Lada is a Sansi, while Gulab and Sukhlal are Babarias — all three belong to nomadic tribes. Gulab and Sukhlal have mostly practised the tradition of shifting settlements and do not have a permanent home. “It seems the lockdown had not planned for ‘nomads’. All ten crore of them,” observes the report. “Their settlements and belongings do not exist enough to exist on paper. They live lives which are too invisible to have rights or its poor substitute, relief. They are ghosts among citizens.”

Mere existence, sans cognition by the gaze of the state apparatus, is no longer a sufficient condition of being. Nomadic tribes are the quintessential migrant community. The Indian state’s governance structure for nomadic tribes is determined by the Habitual Offenders Act, 1952, which upholds the colonial legacy of treating them either as threat or nuisance, while erasing their rights as citizens. This state of ‘non-being’ that marks the political existence of nomadic tribes extends to India’s 5.6 crore migrant workers (2011 Census), who may as well not have existed for the policymakers behind India’s lockdown.  

The report suggests that the most fitting comparison for India’s lockdown is not with those implemented by other countries but one from its own past: the Bubonic Plague of 1896 and the draconian measures implemented under the then newly minted Epidemic Diseases, Act, 1897. Section 4 of this Act grants “Protection to persons acting under Act. No suit or other legal proceeding shall lie against any person for anything done or in good faith intended to be done under this Act.” More than 120 years later, policemen protected by this legislation would brutally assault desperate migrants for trying to walk home. Even for the ‘independent’ Indian state — a democracy where the citizen is supposed to be the sovereign — migrant workers seem to trigger the same repressive impulses that the ‘uncouth’ natives did for the colonial state.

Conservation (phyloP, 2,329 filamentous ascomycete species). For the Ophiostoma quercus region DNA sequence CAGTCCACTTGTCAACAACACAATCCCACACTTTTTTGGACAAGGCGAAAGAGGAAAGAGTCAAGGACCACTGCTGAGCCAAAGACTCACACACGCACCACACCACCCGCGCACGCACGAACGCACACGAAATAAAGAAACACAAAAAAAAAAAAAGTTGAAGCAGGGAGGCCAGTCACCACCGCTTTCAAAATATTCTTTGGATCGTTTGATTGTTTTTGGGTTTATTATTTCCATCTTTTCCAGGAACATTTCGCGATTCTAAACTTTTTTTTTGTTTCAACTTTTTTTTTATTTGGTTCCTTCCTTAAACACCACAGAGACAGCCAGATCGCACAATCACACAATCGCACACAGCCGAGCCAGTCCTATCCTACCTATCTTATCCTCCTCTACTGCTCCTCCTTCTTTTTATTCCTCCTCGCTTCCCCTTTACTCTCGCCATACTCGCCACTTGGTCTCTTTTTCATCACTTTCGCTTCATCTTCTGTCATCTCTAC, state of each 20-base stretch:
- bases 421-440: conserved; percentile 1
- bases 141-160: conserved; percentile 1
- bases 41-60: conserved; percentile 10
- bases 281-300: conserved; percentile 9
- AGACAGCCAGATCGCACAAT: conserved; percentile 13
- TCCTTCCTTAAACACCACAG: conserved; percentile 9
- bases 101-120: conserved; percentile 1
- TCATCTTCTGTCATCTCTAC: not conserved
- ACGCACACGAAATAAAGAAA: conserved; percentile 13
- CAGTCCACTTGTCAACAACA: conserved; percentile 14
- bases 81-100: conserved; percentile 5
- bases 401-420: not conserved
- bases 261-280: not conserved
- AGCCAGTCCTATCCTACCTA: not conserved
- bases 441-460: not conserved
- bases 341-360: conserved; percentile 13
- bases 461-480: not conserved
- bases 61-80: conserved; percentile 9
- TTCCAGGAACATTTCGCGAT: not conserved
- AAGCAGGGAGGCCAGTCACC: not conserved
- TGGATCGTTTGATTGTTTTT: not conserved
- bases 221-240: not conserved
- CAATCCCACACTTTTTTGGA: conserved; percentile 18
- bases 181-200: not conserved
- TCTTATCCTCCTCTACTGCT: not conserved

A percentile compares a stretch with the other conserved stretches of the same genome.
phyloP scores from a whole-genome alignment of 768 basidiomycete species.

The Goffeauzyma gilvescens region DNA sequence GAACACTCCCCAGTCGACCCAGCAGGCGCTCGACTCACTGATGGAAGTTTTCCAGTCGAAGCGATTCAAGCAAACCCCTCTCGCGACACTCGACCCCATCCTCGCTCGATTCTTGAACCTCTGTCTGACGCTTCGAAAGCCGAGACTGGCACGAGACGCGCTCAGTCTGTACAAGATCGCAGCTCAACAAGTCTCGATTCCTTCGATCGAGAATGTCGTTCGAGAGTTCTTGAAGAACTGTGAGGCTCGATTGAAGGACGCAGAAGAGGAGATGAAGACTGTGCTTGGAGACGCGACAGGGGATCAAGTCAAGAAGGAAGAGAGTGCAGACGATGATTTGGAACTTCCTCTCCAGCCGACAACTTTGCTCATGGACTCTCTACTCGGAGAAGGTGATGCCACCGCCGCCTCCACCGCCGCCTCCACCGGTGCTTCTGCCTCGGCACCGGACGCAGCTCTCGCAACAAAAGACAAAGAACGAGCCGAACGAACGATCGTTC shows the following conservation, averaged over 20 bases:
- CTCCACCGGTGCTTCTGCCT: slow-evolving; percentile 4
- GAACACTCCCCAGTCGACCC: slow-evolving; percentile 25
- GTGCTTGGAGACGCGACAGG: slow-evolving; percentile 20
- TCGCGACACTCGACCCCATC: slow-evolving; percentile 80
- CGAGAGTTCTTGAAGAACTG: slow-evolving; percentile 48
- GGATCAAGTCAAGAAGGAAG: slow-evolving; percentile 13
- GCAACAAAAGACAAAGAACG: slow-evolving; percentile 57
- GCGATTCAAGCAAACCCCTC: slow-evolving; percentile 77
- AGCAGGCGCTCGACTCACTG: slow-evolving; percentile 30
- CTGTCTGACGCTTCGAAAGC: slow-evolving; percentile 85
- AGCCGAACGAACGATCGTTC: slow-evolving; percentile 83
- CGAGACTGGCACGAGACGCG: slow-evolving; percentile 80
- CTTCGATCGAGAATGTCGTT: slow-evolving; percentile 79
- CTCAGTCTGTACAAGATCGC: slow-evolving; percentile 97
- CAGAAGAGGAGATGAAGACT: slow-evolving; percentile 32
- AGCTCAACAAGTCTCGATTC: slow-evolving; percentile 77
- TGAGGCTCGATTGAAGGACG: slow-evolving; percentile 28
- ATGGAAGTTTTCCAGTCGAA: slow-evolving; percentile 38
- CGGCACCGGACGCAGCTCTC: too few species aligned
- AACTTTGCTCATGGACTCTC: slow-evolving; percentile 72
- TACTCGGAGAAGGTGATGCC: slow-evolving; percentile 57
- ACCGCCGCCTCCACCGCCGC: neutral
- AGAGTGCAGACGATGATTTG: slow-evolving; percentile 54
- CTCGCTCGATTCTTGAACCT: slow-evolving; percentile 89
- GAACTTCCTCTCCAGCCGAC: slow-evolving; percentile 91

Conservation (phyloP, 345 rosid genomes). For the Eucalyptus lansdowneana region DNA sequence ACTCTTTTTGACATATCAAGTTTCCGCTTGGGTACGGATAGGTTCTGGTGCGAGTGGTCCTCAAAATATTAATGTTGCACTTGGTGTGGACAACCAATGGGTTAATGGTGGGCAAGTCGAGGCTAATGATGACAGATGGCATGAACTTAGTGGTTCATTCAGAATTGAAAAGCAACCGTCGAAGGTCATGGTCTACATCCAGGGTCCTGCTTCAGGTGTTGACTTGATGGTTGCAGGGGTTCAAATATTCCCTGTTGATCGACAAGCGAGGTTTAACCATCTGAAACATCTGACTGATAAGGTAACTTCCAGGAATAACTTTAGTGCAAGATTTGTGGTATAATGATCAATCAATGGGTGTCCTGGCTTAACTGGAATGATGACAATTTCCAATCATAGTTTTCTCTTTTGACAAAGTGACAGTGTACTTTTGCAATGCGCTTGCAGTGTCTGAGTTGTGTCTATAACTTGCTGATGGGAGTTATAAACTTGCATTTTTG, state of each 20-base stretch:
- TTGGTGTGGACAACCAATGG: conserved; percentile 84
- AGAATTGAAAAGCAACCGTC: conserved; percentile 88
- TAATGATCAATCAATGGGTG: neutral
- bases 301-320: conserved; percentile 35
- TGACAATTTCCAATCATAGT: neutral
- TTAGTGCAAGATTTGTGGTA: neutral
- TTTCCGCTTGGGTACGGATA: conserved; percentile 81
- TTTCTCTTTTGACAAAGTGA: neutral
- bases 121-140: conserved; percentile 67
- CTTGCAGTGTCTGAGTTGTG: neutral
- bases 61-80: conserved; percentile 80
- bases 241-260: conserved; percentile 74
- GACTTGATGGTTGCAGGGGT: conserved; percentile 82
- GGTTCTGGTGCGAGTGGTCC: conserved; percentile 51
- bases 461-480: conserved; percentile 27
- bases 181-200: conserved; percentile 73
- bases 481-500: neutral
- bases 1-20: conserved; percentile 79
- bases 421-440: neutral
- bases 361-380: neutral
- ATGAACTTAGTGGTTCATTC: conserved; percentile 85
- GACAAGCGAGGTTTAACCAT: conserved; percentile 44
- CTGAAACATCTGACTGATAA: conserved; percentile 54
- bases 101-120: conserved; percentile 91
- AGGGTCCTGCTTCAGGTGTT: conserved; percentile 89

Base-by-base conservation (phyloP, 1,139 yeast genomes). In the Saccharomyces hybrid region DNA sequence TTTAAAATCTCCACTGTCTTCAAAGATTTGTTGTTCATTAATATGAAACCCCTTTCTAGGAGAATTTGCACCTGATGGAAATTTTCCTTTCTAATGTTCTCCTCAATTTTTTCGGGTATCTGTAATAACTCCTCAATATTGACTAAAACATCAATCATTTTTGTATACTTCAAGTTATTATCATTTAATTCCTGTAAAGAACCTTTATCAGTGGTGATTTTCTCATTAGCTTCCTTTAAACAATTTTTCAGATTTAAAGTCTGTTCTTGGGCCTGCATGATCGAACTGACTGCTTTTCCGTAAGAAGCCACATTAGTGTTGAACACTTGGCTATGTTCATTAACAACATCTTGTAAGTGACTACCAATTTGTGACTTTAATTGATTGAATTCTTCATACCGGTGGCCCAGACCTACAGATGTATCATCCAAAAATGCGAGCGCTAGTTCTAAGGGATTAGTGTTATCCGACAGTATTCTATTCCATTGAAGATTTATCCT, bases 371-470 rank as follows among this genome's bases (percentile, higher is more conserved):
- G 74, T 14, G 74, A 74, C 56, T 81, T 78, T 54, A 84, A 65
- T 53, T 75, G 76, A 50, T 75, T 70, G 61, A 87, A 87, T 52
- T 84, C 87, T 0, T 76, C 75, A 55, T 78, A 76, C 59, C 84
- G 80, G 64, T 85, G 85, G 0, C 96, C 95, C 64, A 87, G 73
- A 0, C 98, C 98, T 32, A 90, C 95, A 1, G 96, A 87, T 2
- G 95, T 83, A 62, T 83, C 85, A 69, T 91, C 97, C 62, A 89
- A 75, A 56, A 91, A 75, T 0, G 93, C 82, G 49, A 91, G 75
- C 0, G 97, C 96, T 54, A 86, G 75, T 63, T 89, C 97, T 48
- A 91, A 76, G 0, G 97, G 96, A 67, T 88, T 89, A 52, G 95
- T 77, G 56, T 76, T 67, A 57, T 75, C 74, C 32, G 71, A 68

The despotic interventions of the colonial British administration sparked some of the processes that led to the transformation of the natives into “the people,” leading eventually to the formation of a new national sovereign in 1947. The National Democratic Alliance government’s lockdown too sparked several protests, which this report documents with a ‘Migrant Resistance Map’, but systemic changes in the way migrant workers live and work seem remote for now.